Laura Kingston gives us the low-down on launching a digital fashion magazine

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High Life North founder, Laura Kingston, spoke about her experience in starting up her own digital magazine aimed at women in the North East in a masterclass for students at the University of Sunderland.

After leaving university having studied for a Master’s in politics, Laura discovered that politics wasn’t her calling. “I didn’t like it,” she recalls.  “It wasn’t for me, and marketing sounded more glamorous but I didn’t really know what it meant. I saw a job opportunity for an entry role now and just went for it, and that was ten years ago and I just went up the ranks.”

During her time working in marketing, Laura gained writing experience and was able to see a gap in the market for a new venture, which ended up being High Life North.

“I’ve always loved fashion, and I’ve always loved the North East”, she says.  “I felt like there was a gap in the market for a younger audience, specifically women. Everything else was so London-based. There’s no reason that shouldn’t be in the North East, because we have the things to shout about, but we just didn’t have anything that was shouting about them.

“I had a bit of money saved up and decided to leave my job, set up High Life North, and see how it went. I don’t actually know what I had in mind, but it’s come together a lot better than I ever thought that it would.”

Despite having to leave her current job, meaning no longer having a steady income, Laura wasn’t fazed at all. Making sure she had enough savings to pay the bills, she took the plunge and started up her own digital magazine.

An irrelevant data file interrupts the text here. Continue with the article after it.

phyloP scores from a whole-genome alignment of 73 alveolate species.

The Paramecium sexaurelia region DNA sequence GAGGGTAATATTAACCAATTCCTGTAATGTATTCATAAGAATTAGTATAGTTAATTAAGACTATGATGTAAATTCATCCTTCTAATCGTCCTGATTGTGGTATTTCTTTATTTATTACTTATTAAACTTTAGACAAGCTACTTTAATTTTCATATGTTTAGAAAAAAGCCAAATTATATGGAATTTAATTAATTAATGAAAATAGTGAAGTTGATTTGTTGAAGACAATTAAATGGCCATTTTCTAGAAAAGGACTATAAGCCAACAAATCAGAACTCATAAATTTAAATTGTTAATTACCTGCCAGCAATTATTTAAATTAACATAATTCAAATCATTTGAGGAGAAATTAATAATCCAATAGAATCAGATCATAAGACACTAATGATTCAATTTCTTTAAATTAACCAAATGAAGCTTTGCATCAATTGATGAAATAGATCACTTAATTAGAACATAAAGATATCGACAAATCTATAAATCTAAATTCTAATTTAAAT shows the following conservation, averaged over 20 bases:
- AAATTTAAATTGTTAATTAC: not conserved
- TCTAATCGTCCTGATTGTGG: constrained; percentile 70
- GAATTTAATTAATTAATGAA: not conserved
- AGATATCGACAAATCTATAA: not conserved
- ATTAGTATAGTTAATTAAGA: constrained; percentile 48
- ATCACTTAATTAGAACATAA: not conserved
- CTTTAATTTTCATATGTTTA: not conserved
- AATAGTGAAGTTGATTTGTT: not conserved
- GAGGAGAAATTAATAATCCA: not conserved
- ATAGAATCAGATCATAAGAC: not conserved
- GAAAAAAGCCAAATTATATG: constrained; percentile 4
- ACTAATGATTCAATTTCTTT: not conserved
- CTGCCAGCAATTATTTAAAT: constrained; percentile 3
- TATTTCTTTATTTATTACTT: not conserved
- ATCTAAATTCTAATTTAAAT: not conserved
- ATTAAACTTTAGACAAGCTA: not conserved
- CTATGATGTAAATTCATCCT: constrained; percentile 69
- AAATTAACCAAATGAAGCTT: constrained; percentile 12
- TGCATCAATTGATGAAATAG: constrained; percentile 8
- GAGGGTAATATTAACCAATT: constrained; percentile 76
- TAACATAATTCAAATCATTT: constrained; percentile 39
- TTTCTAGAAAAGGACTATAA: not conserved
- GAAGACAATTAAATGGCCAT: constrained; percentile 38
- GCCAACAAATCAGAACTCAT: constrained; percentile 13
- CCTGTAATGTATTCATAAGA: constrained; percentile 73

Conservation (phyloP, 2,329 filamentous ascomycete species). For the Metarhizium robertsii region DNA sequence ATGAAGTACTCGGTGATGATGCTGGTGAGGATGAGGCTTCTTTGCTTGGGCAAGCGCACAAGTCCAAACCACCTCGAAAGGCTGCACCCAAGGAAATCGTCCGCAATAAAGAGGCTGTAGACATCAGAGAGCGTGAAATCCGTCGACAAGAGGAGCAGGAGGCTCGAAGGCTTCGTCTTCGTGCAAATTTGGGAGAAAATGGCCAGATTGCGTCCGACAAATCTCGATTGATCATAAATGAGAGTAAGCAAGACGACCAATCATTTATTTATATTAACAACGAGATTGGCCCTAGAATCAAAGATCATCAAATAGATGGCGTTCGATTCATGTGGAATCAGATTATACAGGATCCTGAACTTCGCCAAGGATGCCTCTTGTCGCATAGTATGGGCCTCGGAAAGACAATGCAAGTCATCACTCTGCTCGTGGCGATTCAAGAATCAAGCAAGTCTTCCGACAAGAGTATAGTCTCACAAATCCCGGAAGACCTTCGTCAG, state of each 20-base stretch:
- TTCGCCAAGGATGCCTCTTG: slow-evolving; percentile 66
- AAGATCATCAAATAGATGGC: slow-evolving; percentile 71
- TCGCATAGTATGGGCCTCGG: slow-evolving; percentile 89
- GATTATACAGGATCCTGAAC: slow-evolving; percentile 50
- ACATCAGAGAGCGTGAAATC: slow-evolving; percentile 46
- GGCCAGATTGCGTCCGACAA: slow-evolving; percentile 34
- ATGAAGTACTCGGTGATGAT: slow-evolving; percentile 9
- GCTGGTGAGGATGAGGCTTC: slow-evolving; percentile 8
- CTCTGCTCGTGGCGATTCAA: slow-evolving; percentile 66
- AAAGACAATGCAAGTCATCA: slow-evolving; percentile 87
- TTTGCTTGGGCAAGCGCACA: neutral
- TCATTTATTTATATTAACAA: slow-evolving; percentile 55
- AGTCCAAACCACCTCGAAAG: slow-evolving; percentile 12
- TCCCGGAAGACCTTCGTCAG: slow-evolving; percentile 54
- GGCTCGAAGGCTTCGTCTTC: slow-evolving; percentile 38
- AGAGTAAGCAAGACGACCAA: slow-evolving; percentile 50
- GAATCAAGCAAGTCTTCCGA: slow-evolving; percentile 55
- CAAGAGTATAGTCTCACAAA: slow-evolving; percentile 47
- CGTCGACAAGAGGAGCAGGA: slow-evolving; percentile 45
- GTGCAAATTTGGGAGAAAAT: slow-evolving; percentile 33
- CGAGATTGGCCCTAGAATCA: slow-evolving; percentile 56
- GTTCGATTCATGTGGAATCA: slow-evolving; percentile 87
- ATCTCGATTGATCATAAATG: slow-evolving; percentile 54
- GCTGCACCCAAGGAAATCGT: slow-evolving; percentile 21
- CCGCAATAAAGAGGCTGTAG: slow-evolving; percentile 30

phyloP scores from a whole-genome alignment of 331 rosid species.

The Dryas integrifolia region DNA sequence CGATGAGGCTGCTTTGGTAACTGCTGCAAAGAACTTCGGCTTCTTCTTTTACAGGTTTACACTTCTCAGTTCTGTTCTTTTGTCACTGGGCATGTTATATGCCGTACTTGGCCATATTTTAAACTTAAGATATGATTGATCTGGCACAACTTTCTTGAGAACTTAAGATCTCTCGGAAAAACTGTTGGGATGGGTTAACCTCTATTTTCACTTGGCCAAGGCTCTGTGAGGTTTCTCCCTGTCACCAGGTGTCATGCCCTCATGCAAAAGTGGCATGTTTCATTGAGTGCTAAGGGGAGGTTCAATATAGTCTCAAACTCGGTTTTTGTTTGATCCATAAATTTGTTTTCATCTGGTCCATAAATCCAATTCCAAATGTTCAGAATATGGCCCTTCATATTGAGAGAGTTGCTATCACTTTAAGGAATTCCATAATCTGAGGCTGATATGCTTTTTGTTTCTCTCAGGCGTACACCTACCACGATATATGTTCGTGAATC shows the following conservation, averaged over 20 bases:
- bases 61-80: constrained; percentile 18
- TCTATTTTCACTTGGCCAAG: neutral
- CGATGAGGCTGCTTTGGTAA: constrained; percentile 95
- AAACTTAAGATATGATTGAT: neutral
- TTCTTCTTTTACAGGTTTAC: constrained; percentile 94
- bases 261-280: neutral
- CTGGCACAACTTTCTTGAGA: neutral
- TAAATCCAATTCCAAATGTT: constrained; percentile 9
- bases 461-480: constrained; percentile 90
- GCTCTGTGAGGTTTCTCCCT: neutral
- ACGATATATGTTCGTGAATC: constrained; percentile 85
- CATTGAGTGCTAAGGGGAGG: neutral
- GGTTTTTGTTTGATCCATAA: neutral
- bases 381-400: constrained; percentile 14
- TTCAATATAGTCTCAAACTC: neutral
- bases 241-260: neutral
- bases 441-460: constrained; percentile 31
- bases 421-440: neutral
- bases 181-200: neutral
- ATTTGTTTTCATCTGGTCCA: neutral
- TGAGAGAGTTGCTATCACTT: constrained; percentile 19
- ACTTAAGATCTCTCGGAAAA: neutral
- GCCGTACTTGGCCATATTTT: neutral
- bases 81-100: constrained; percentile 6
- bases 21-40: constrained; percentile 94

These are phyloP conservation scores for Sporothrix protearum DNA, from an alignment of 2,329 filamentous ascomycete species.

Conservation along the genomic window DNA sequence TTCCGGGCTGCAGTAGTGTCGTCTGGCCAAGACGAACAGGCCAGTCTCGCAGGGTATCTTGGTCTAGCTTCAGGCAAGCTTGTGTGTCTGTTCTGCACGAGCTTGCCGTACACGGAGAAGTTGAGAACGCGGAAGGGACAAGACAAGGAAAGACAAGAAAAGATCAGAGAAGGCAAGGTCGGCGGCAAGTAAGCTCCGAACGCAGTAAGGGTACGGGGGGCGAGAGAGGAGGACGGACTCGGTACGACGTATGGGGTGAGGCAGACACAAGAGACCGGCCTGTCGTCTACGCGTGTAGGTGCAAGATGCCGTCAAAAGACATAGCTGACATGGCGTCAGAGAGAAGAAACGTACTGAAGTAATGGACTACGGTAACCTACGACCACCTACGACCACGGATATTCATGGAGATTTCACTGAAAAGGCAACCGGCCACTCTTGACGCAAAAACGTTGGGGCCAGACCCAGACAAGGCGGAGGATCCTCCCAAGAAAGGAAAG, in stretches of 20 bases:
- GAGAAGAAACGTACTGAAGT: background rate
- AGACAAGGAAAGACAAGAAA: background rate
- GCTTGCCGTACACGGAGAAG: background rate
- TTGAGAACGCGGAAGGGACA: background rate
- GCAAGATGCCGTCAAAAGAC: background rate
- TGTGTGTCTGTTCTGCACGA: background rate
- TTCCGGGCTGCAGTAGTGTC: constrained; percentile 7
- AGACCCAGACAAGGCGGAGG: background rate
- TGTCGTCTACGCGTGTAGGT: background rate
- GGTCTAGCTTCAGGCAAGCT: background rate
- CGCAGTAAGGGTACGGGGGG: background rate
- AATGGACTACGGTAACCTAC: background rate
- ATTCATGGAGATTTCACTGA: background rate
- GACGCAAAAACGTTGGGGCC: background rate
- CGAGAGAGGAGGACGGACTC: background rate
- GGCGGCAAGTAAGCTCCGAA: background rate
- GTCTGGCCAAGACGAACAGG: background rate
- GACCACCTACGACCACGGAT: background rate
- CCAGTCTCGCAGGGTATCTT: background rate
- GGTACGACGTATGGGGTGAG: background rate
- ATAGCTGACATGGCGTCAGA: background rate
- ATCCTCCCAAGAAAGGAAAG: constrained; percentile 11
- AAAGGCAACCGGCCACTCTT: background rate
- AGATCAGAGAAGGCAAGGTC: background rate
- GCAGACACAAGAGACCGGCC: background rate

“To run a magazine, you’ve got to absolutely love it, and you have to not mind living and breathing it all of the time. At the moment, my job is my role as a consultant in marketing, and my life is the magazine. There’s no off button, but it’s really fun. Since we started to get interaction in the last four months, it’s been really encouraging. I’ve been able to go onto the Instagram page and have conversations with readers, and see what people are engaging in.”

Despite Covid putting a spanner in a lot of people’s works, Laura and her magazine have thrived this past year, with their stats going through the roof since the first lockdown hit. “I think the situation with Covid has helped massively. We were really lucky.

“We put a lot of investment into getting new writers so we could get different types of stories. We tried to do about everything current, and the traffic we managed to get went through the roof, and it’s great that we’ve managed to keep  readers. It would probably be a completely different story for us if Covid hadn’t happened.”

High Life North is split into four sections: Look Good, Feel Good, Work Hard, and Play Hard, which attempts to cover all aspects of a woman’s life. “It’s just a bit of a balancing act, and Play Hard will get a lot meatier when things start to open up again. It’s very reflective of a woman’s life, which I hope provides a lot more scope for us in the future, and it should always work.”

For the first six months, the writer concentrated on creating great content, getting engagement, and didn’t worry about advertisers. “Consistency is key. Even if you think no one is reading your work, or you’re only getting five, six, or seven likes on each social media post, you need to be consistent in what you’re doing.

“Now we’re growing, we know that it paid off. In September last year, I did my first hire, who is now our head of sales. She’s been looking at how to monetize our magazine and get it out to advertisers. We then had to hire a writer, as our adverts are in our content, meaning we had an increase in content. So now we have a blend; we have freelancers but we do a lot in-house as well.”